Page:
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J. M. Gonzalez, Q. D. Doan, E. D. Enugandula, M. B. Hall, J. Tang, D. Kennedy; Standardizing Ophthalmic Database Structures Streamline Electronic Submissions and Reduce Startup Time/Cost and Errors. Invest. Ophthalmol. Vis. Sci. 2010;51(13):5371.
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To develop standard ophthalmic data structures that are consistent with the Clinical Data Interchange Standards Consortium (CDISC) Study Data Tabulation Model (SDTM). SDTM guidelines do not completely address ophthalmic data structures. The CDISC-SDTM compatible data structures we develop support a more streamlined, higher quality electronic submission of study datasets to the FDA. This is because non-standard data structures make the evaluation of data across studies challenging and time consuming. Standardization also reduced study startup time/cost and database development error rate.
SDTM guidelines were reviewed to evaluate data formats, variables, and controlled terminology for applicability to ophthalmic data. We identified common exams that required standardization of database structures. For example, we classified data points within ophthalmic tests to be modeled consistently with SDTM guidelines. We created standardizations for both case report forms (CRFs) and ophthalmic domains. The standards were tested using two independent clinical data management systems (CDMSs). We then examined study startup time and error rate for comparable studies pre- and post- standards development.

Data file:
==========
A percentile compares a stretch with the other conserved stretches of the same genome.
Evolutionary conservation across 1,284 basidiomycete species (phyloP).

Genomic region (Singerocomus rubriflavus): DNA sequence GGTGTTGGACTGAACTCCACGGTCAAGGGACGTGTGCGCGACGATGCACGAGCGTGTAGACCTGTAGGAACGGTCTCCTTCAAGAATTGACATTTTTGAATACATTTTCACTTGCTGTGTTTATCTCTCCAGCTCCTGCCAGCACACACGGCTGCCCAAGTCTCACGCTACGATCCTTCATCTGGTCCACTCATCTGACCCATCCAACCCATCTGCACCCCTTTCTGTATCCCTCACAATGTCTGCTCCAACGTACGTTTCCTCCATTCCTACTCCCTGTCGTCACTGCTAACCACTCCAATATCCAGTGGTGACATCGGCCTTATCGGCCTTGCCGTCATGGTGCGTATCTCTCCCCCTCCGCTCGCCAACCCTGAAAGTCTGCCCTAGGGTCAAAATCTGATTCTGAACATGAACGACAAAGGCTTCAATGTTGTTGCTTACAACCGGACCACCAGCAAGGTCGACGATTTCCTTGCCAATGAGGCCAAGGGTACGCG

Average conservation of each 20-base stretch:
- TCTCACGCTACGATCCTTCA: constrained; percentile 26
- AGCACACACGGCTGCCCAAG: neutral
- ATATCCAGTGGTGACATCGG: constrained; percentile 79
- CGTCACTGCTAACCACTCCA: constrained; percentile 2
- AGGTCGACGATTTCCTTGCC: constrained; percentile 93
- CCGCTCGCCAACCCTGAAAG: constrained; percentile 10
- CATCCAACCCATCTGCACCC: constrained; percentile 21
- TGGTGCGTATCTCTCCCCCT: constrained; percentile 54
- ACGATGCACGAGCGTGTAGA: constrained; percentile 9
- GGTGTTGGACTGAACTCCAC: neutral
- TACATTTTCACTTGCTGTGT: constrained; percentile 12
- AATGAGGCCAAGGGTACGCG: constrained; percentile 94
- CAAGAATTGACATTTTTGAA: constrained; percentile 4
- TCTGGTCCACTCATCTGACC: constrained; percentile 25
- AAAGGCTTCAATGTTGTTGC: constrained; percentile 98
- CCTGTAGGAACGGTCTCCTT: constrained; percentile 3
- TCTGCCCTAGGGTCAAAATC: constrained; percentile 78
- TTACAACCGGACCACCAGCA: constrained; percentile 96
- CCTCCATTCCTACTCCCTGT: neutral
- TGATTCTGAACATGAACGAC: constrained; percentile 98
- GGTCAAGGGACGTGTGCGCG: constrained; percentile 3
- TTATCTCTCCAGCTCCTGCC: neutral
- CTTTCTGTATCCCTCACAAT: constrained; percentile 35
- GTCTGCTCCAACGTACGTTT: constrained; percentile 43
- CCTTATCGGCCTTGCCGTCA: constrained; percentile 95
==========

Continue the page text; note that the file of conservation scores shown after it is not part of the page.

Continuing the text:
The use of standard ophthalmic data structures streamlines the FDA electronic submission process by eliminating the requirement to restructure this data for CDISC-SDTM compliance. It is independent of CDMS platform. The time required for database development and the related error rate were reduced by 40% and 30% respectively.
Standard ophthalmic data structures need to be created to support CDISC-SDTM compliant FDA submissions. They help streamline the electronic submission of study data to the FDA. Furthermore, the use of these standards results in a significant reduction in the time and error rate associated with database development. The challenge now is to expand this approach to cover all common ophthalmic data. To do so, we propose that CDISC create a forum for the ophthalmic community to develop data structure standards to be included in the SDTM guidelines.
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